The Lord encourages all of us to “seek learning, even by study and also by faith” (Doctrine and Covenants 88:118). This encouragement applies especially when we have questions or concerns about Church teachings or practices. Joseph Smith learned early in his life that asking questions in faith leads to revelation and greater knowledge of the truth.1 The Savior taught simply, “Ask, and it shall be given you; seek, and ye shall find; knock, and it shall be opened unto you” (Matthew 7:7).
From time to time, Church leaders provide information to help answer some of our questions. But it is neither practical nor possible for our leaders to answer every question we may have. When we understand how to seek learning by study and by faith, we become more self-reliant, better able to seek divinely inspired answers to our own questions and continue faithful as we resolve concerns. President Boyd K. Packer taught: “Spiritual self-reliance is the sustaining power in the Church. … If we move so quickly to answer all your questions and provide so many ways to solve all of your problems, we may end up weakening you, not strengthening you.”2
While gospel study does not require formal academic training, it does involve reason and mental exertion. The Lord expects us to “seek … diligently.”3 In our search for truth, we read, analyze information, weigh its reliability, and take time for deliberate pondering. We examine others’ assumptions, as well as our own, and seek to place words and facts in their proper context. We are discerning and careful, always remembering that our knowledge is incomplete but growing.
Because our perspective and knowledge are limited, we find spiritual truths only if faith is part of our efforts. Faith requires mental and spiritual exertion and is rooted in positive hope, not negative doubt. We express our faith by the words we speak and by acting on the truth we receive. As we do, our faith grows, and we are given greater knowledge by the Spirit and by our experience. The hope produced by our faith serves as an anchor to our souls, making us sure and steadfast as we continue to learn.4
Along with relying on prayer and the guidance of the Holy Ghost to strengthen our faith, the following principles can help us become more self-reliant in seeking to learn by study and by faith.
Almost everyone has questions or experiences concerns at one time or another. “As we go about living from day to day,” said President Thomas S. Monson, “it is almost inevitable that our faith will be challenged.”5 President Dieter F. Uchtdorf also taught: “Some might feel embarrassed or unworthy because they have searching questions regarding the gospel, but they needn’t feel that way. Asking questions isn’t a sign of weakness; it’s a precursor of growth.”6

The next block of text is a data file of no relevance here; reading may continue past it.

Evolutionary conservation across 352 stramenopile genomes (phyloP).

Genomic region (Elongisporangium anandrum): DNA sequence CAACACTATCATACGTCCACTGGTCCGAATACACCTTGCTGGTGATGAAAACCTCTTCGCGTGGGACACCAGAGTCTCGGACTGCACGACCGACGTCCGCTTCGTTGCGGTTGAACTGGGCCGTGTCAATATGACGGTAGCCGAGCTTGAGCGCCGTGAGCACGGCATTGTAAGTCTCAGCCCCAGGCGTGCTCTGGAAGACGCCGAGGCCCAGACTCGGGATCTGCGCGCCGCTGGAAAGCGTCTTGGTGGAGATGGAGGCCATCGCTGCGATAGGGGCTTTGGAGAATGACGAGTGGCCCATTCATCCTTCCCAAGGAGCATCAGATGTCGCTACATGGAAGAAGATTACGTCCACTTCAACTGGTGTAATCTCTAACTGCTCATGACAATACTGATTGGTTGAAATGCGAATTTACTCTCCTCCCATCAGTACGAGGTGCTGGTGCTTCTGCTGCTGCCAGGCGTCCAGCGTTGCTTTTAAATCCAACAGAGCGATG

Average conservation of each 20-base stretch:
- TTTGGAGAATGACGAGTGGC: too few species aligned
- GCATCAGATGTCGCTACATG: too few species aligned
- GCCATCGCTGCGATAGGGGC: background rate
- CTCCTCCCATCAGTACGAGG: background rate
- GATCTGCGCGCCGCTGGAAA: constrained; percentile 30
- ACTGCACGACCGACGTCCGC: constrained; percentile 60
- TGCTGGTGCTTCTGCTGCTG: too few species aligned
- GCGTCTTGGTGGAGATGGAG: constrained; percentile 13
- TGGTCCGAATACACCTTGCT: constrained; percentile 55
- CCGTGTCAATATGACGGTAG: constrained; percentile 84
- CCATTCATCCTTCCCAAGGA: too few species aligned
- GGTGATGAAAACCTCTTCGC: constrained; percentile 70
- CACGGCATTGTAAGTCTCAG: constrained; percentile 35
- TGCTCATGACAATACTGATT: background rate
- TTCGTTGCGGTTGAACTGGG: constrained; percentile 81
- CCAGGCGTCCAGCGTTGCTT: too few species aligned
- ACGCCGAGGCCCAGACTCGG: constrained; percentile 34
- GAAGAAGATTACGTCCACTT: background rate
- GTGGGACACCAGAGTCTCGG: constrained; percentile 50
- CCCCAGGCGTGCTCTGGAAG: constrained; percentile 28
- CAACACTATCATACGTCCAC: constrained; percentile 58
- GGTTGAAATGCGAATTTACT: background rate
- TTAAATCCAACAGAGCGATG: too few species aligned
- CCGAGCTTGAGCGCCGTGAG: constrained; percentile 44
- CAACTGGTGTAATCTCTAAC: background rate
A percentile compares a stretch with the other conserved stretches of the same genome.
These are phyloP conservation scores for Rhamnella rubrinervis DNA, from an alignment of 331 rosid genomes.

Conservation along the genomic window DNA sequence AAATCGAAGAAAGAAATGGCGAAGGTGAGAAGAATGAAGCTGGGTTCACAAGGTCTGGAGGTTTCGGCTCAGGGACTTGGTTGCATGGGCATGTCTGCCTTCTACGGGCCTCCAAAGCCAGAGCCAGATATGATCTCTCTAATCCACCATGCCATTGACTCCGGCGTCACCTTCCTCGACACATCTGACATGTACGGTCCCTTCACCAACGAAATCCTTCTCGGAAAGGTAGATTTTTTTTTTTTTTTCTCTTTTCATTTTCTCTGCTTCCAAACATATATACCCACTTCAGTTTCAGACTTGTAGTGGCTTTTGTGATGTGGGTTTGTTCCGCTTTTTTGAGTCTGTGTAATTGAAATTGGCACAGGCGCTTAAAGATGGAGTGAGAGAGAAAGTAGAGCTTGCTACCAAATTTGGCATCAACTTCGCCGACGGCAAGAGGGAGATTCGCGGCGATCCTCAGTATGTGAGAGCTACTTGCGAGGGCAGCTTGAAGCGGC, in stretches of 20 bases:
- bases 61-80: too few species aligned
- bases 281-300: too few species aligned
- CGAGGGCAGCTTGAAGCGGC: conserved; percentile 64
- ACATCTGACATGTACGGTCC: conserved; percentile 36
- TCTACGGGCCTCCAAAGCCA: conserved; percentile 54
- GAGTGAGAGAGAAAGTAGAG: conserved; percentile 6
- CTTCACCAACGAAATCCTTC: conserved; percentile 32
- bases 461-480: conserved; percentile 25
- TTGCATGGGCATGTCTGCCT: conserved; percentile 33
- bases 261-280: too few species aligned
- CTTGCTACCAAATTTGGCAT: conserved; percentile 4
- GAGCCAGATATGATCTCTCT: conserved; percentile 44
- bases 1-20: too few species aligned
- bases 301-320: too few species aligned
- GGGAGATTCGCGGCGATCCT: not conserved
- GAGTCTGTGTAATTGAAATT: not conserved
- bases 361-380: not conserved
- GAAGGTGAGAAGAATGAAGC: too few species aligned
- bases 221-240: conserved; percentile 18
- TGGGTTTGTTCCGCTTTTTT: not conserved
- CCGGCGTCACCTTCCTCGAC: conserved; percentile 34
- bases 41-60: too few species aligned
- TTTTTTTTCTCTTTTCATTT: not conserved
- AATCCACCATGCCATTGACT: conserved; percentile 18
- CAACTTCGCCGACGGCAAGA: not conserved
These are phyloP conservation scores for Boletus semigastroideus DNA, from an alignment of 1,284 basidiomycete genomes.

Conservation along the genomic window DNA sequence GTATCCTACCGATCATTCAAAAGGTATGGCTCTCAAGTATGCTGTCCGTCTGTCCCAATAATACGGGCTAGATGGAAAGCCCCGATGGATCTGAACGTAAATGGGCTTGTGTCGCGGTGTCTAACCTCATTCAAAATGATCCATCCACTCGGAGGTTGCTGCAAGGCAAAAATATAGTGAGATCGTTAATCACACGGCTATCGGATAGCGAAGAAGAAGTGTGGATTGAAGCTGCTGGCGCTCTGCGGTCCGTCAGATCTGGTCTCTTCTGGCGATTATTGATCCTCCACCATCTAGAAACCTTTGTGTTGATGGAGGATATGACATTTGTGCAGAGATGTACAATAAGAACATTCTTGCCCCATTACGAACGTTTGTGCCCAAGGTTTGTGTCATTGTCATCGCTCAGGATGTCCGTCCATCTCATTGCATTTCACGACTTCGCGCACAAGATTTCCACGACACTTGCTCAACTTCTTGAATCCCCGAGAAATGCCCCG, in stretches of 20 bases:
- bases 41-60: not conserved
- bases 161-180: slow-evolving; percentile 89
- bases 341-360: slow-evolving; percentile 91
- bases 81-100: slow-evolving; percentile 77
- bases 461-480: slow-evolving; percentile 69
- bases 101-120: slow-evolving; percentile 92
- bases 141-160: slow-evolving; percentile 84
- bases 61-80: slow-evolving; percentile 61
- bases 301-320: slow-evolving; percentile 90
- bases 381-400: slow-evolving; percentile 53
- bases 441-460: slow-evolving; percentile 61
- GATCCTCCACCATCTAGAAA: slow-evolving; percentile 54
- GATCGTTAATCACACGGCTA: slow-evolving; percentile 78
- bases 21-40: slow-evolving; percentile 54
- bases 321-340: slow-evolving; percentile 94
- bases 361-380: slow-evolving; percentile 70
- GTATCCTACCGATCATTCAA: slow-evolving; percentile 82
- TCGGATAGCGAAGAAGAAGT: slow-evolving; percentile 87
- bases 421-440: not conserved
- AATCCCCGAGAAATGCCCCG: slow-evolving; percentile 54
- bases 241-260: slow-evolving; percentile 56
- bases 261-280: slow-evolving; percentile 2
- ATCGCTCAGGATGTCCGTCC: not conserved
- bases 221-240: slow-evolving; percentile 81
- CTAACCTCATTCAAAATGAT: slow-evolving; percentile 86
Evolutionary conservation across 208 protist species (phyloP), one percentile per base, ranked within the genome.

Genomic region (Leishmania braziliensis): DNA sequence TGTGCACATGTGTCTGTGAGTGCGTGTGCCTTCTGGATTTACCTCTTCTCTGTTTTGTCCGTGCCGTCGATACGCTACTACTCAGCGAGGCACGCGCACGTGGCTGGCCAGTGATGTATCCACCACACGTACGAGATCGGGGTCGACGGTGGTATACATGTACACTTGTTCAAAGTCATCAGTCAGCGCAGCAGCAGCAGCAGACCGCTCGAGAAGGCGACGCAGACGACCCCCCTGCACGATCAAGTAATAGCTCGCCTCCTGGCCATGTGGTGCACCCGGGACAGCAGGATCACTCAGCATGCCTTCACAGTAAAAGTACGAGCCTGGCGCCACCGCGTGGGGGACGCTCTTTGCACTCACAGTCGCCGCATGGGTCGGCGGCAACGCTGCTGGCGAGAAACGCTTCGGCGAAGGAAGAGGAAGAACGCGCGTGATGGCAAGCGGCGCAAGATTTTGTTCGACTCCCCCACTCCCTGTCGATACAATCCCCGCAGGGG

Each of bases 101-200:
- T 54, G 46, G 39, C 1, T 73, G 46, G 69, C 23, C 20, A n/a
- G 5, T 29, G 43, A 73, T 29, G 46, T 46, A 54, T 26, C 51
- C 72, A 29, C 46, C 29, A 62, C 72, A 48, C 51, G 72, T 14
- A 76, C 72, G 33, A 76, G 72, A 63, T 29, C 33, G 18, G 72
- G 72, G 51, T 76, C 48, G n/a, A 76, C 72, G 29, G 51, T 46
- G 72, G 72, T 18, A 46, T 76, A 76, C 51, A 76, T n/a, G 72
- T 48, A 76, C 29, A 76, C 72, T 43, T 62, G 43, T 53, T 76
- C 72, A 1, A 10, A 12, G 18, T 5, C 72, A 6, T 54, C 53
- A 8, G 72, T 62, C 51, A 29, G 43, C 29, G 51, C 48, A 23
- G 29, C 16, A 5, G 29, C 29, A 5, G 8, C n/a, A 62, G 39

Remember, however, that the term question is not synonymous with the term doubt. Faith and doubt are not different sides of a coin. The Lord and His prophets do not encourage doubt—quite the opposite. Doubt is not spoken of in a positive light in the scriptures. President Thomas S. Monson taught, “Doubt never inspires faith.”7 That is why the Lord is so adamant that we “doubt not.”8 He knows that doubting can affect our faith in Him. The Savior taught, “And whosoever shall believe in my name, doubting nothing, unto him will I confirm all my words.”9 Speaking to those who did not believe in Christ, Moroni admonished, “Doubt not, but be believing.”10
While we should not feel embarrassed or unworthy because we have questions or concerns, we should seek to resolve them, remembering that our questions will be answered on the Lord’s timetable and may require our patience. Doubt does not lead to faith, but seeking learning by study and by faith increases both our knowledge and our faith.
When we have questions or concerns about an aspect of Church teachings or practices, we can seek answers without setting aside the testimony we have already gained. Paul wisely counseled Timothy to continue in the things that he had “been assured of.”11 President Dallin H. Oaks taught, “When we are uncertain about some gospel principle or future event, it is usually best to act on what we do know and trust in a loving Heavenly Father to give us further knowledge when we really need it.”12
There is no such thing as doubt-generated faith. By faith, the Apostle Peter walked on water until fear and doubt caused his steps to falter, and he began to sink.13 Leaders and members in the early days of the Restoration were taught, “Where doubt and uncertainty are there faith is not, nor can it be.”14
Elder Jeffrey R. Holland also advocated: “In moments of fear or doubt or troubling times, hold the ground you have already won, even if that ground is limited. … When those moments come and issues surface, the resolution of which is not immediately forthcoming, hold fast to what you already know and stand strong until additional knowledge comes. … The size of your faith or the degree of your knowledge is not the issue—it is the integrity you demonstrate toward the faith you do have and the truth you already know.”15
Speaking to those who are troubled by Church history events or negative encounters with other members, Elder David A. Bednar advised: “My hope, especially for people who are troubled by such occurrences, is that they will ask themselves this question: ‘Am I willing to set aside or lose the entirety of restored truth because of historical events about which we may not know all of the relevant information or because of awkward experiences with other Church members?’ To judge wisely, consider the entirety of the gospel of Jesus Christ—all of the truths revealed in the dispensation of the fulness of times.”16 Elder Neil L. Andersen succinctly stated, “We do not discard something we know to be true because of something we do not yet understand.”17